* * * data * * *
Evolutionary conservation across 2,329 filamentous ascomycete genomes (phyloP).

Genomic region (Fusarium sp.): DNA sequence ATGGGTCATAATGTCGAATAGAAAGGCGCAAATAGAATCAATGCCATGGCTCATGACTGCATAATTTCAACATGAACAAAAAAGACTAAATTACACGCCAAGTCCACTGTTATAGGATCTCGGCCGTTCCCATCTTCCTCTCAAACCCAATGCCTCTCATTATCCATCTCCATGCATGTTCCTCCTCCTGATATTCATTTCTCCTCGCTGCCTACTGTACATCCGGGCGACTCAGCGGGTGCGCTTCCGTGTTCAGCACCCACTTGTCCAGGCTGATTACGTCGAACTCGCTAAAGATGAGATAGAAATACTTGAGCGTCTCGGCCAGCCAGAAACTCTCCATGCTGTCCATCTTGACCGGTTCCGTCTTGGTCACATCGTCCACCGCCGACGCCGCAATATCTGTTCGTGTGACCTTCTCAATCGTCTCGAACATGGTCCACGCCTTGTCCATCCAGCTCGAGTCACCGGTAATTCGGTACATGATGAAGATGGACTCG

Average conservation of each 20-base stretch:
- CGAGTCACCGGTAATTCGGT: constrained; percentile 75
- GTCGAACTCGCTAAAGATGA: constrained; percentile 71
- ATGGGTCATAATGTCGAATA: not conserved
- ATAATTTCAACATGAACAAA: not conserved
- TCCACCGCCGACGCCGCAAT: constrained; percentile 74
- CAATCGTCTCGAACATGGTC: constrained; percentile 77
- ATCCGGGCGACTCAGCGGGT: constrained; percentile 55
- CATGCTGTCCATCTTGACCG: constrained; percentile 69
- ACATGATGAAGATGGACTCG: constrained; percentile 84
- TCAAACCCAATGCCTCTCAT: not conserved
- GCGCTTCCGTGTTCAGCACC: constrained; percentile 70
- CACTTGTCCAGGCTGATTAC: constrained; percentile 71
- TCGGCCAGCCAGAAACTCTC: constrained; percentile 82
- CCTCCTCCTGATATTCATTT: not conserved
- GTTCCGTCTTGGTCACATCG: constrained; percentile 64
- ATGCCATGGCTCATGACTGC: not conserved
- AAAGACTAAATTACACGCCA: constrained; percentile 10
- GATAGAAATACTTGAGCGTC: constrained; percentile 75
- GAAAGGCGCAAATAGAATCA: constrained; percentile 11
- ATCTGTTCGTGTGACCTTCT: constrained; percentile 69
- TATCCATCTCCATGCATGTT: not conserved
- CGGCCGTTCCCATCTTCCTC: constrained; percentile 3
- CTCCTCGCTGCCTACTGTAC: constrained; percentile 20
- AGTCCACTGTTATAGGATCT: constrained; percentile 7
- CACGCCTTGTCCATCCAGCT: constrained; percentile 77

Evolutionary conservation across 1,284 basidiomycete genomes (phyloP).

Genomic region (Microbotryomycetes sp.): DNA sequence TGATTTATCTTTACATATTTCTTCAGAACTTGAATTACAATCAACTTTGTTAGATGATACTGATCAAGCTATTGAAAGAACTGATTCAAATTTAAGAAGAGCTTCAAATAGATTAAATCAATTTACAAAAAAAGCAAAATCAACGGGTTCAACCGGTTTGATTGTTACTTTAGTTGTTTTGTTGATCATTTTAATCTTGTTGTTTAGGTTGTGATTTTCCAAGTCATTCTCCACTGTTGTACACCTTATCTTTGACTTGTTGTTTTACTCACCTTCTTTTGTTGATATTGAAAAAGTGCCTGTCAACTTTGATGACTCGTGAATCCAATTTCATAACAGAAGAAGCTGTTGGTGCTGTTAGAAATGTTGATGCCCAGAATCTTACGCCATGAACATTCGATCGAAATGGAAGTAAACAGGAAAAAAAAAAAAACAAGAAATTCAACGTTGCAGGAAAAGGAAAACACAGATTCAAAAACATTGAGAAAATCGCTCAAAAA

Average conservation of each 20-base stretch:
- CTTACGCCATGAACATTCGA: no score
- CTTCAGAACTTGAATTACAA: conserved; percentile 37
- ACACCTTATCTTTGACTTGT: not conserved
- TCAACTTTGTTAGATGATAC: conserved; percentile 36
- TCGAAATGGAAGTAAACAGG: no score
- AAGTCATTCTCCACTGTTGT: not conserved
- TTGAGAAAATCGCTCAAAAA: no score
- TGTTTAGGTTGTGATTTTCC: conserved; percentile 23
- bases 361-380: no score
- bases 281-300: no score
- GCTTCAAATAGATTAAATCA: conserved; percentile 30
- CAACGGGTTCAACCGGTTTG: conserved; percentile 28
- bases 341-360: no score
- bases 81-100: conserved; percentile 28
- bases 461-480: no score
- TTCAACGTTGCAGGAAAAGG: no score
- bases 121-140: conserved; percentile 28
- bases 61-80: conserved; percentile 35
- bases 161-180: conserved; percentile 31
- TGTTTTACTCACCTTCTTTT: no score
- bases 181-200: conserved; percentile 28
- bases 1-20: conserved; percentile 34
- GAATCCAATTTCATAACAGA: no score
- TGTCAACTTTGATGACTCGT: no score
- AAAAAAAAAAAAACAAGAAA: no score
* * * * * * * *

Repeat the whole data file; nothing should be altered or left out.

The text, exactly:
Evolutionary conservation across 2,329 filamentous ascomycete genomes (phyloP).

Genomic region (Fusarium sp.): DNA sequence ATGGGTCATAATGTCGAATAGAAAGGCGCAAATAGAATCAATGCCATGGCTCATGACTGCATAATTTCAACATGAACAAAAAAGACTAAATTACACGCCAAGTCCACTGTTATAGGATCTCGGCCGTTCCCATCTTCCTCTCAAACCCAATGCCTCTCATTATCCATCTCCATGCATGTTCCTCCTCCTGATATTCATTTCTCCTCGCTGCCTACTGTACATCCGGGCGACTCAGCGGGTGCGCTTCCGTGTTCAGCACCCACTTGTCCAGGCTGATTACGTCGAACTCGCTAAAGATGAGATAGAAATACTTGAGCGTCTCGGCCAGCCAGAAACTCTCCATGCTGTCCATCTTGACCGGTTCCGTCTTGGTCACATCGTCCACCGCCGACGCCGCAATATCTGTTCGTGTGACCTTCTCAATCGTCTCGAACATGGTCCACGCCTTGTCCATCCAGCTCGAGTCACCGGTAATTCGGTACATGATGAAGATGGACTCG

Average conservation of each 20-base stretch:
- CGAGTCACCGGTAATTCGGT: constrained; percentile 75
- GTCGAACTCGCTAAAGATGA: constrained; percentile 71
- ATGGGTCATAATGTCGAATA: not conserved
- ATAATTTCAACATGAACAAA: not conserved
- TCCACCGCCGACGCCGCAAT: constrained; percentile 74
- CAATCGTCTCGAACATGGTC: constrained; percentile 77
- ATCCGGGCGACTCAGCGGGT: constrained; percentile 55
- CATGCTGTCCATCTTGACCG: constrained; percentile 69
- ACATGATGAAGATGGACTCG: constrained; percentile 84
- TCAAACCCAATGCCTCTCAT: not conserved
- GCGCTTCCGTGTTCAGCACC: constrained; percentile 70
- CACTTGTCCAGGCTGATTAC: constrained; percentile 71
- TCGGCCAGCCAGAAACTCTC: constrained; percentile 82
- CCTCCTCCTGATATTCATTT: not conserved
- GTTCCGTCTTGGTCACATCG: constrained; percentile 64
- ATGCCATGGCTCATGACTGC: not conserved
- AAAGACTAAATTACACGCCA: constrained; percentile 10
- GATAGAAATACTTGAGCGTC: constrained; percentile 75
- GAAAGGCGCAAATAGAATCA: constrained; percentile 11
- ATCTGTTCGTGTGACCTTCT: constrained; percentile 69
- TATCCATCTCCATGCATGTT: not conserved
- CGGCCGTTCCCATCTTCCTC: constrained; percentile 3
- CTCCTCGCTGCCTACTGTAC: constrained; percentile 20
- AGTCCACTGTTATAGGATCT: constrained; percentile 7
- CACGCCTTGTCCATCCAGCT: constrained; percentile 77

Evolutionary conservation across 1,284 basidiomycete genomes (phyloP).

Genomic region (Microbotryomycetes sp.): DNA sequence TGATTTATCTTTACATATTTCTTCAGAACTTGAATTACAATCAACTTTGTTAGATGATACTGATCAAGCTATTGAAAGAACTGATTCAAATTTAAGAAGAGCTTCAAATAGATTAAATCAATTTACAAAAAAAGCAAAATCAACGGGTTCAACCGGTTTGATTGTTACTTTAGTTGTTTTGTTGATCATTTTAATCTTGTTGTTTAGGTTGTGATTTTCCAAGTCATTCTCCACTGTTGTACACCTTATCTTTGACTTGTTGTTTTACTCACCTTCTTTTGTTGATATTGAAAAAGTGCCTGTCAACTTTGATGACTCGTGAATCCAATTTCATAACAGAAGAAGCTGTTGGTGCTGTTAGAAATGTTGATGCCCAGAATCTTACGCCATGAACATTCGATCGAAATGGAAGTAAACAGGAAAAAAAAAAAAACAAGAAATTCAACGTTGCAGGAAAAGGAAAACACAGATTCAAAAACATTGAGAAAATCGCTCAAAAA

Average conservation of each 20-base stretch:
- CTTACGCCATGAACATTCGA: no score
- CTTCAGAACTTGAATTACAA: conserved; percentile 37
- ACACCTTATCTTTGACTTGT: not conserved
- TCAACTTTGTTAGATGATAC: conserved; percentile 36
- TCGAAATGGAAGTAAACAGG: no score
- AAGTCATTCTCCACTGTTGT: not conserved
- TTGAGAAAATCGCTCAAAAA: no score
- TGTTTAGGTTGTGATTTTCC: conserved; percentile 23
- bases 361-380: no score
- bases 281-300: no score
- GCTTCAAATAGATTAAATCA: conserved; percentile 30
- CAACGGGTTCAACCGGTTTG: conserved; percentile 28
- bases 341-360: no score
- bases 81-100: conserved; percentile 28
- bases 461-480: no score
- TTCAACGTTGCAGGAAAAGG: no score
- bases 121-140: conserved; percentile 28
- bases 61-80: conserved; percentile 35
- bases 161-180: conserved; percentile 31
- TGTTTTACTCACCTTCTTTT: no score
- bases 181-200: conserved; percentile 28
- bases 1-20: conserved; percentile 34
- GAATCCAATTTCATAACAGA: no score
- TGTCAACTTTGATGACTCGT: no score
- AAAAAAAAAAAAACAAGAAA: no score